“LGBTQI youth are almost five times as likely to have attempted suicide compared to heterosexual youth,” says The Trevor Project, which is an American nonprofit organization that focuses on suicide prevention among the LGBTQI community.
Suicide is one major factor of death among youth. Based on the data of The Trevor Project, queer youth who come from highly rejecting families are 8.4 times likely to have attempted suicide.
The hatred that comes from a family member tends to be the hardest to deal with and with our queer Iraqi youth having no support from the government, the pressure is even harder to handle.
Many of us have friends or family members from the LGBTQI community who are struggling. We hear them talking about how much they want to escape to another country where they feel safe enough to come out of the closet, marry their soul mates, and have kids, or simply just avoid being killed.
Some of us, however, have lost those friends who didn’t get any chance to feel heard or seen. Those friends took their own lives as a response to bullying, homophobia, abuse, and depression.
Suicide isn’t a joke, and people who think of committing suicide aren’t crazy or weak. LGBTQI people are at the highest risk for suicide when their family and friends know about their sexuality. When a family knows that their daughter or son is queer, forced marriage is one thing the family considers as a solution while other families choose honor killing if she was a female or abandonment if he was a male.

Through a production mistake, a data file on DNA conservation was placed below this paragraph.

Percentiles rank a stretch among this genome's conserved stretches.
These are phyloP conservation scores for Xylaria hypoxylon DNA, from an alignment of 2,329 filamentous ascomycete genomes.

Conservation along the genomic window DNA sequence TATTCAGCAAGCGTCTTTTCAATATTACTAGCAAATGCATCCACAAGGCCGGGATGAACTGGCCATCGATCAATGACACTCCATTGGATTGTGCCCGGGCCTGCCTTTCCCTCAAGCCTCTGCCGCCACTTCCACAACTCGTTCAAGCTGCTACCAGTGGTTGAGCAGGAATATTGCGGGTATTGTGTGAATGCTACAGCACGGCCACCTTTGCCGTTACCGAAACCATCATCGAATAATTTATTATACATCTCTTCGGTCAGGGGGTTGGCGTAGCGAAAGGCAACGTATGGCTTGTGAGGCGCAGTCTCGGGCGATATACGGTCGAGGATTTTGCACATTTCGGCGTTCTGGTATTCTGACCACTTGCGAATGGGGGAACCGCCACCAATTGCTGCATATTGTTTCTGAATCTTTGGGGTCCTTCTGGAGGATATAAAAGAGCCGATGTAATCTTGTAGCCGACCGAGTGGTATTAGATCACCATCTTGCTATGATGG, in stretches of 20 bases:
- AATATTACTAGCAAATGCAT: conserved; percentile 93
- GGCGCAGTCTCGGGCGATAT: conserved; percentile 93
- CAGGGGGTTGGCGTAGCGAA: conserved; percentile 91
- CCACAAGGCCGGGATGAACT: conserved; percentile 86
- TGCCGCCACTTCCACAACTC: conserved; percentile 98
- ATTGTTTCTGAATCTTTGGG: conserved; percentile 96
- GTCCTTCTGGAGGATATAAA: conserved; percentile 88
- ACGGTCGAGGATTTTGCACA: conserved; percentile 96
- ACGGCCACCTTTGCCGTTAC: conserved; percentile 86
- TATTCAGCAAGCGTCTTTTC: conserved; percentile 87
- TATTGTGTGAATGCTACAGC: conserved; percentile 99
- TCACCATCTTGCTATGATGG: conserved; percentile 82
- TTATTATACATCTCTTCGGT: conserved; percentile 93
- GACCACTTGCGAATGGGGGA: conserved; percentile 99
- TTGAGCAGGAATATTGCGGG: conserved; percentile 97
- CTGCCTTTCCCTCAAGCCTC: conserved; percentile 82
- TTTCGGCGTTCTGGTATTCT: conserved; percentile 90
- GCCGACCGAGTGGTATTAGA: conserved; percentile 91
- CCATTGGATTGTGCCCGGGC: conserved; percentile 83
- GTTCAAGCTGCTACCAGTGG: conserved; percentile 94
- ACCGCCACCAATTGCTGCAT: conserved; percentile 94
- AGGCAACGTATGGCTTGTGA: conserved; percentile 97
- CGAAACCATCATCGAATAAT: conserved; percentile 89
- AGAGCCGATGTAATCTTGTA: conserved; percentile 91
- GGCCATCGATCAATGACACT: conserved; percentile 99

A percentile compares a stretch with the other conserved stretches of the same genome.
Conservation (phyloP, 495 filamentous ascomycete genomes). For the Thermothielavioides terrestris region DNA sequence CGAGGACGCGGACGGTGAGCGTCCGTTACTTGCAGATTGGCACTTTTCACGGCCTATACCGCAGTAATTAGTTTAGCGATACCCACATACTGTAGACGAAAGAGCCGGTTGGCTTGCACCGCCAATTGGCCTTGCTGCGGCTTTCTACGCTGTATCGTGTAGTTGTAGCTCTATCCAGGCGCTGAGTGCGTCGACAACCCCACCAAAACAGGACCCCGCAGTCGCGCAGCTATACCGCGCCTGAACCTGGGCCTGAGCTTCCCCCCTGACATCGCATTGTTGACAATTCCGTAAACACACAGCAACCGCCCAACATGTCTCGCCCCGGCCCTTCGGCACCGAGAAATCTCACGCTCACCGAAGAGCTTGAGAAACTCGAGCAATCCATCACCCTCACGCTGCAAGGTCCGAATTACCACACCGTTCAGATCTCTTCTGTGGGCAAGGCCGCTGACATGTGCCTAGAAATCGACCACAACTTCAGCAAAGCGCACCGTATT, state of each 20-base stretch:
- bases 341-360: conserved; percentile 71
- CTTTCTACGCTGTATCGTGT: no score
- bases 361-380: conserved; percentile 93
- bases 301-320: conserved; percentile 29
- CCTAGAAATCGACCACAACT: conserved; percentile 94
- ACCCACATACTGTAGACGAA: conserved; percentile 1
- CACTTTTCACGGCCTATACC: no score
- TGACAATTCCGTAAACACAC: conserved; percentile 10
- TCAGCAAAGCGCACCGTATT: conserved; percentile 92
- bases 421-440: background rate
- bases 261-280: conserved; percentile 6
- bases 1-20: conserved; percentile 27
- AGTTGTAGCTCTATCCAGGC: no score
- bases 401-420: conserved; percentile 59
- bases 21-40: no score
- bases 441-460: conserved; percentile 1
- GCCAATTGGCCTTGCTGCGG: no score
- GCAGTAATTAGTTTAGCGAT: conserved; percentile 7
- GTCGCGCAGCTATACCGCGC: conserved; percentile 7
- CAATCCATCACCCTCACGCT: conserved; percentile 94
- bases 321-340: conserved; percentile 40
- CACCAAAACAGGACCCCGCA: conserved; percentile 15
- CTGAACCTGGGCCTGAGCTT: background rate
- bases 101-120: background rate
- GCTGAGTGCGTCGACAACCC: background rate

One of several painful deaths is the death of a young Iraqi girl named Tara. Tara was a victim of hatred and homophobia that made her take away her life when she was only 20 years old. Today, Kawthar, who was Tara’s close friend, tells us Tara’s story and she says, “Tara was only a college student when her life turned upside down. She was studying engineering and she was aiming to become a successful engineer. If she was still alive, she would have been 24 by now. Tara loved animals, especially birds, and her favorite colors were green and maroon. She enjoyed singing and reading books and she had big goals that she was aiming to achieve.
Tara was a lesbian and she was in a happy relationship with a girl that she was in love with. The two girls agreed on leaving Iraq, and they had everything planned. They agreed on everything including how to get out of Iraq, where to go, and when to leave but unfortunately, things did not go well.
Tara had a cousin who proposed to her multiple times but got rejected. That cousin knew that there was someone in Tara’s life, he just didn’t know that it was a girl. While Tara was busy planning her way out and living her daily life, the cousin thought it would be a good idea to hack Tara’s phone, read all her messages, and see all her pictures with her partner, then show everything to her parents and propose to her. He thought that doing so means that she won’t be able to reject him anymore.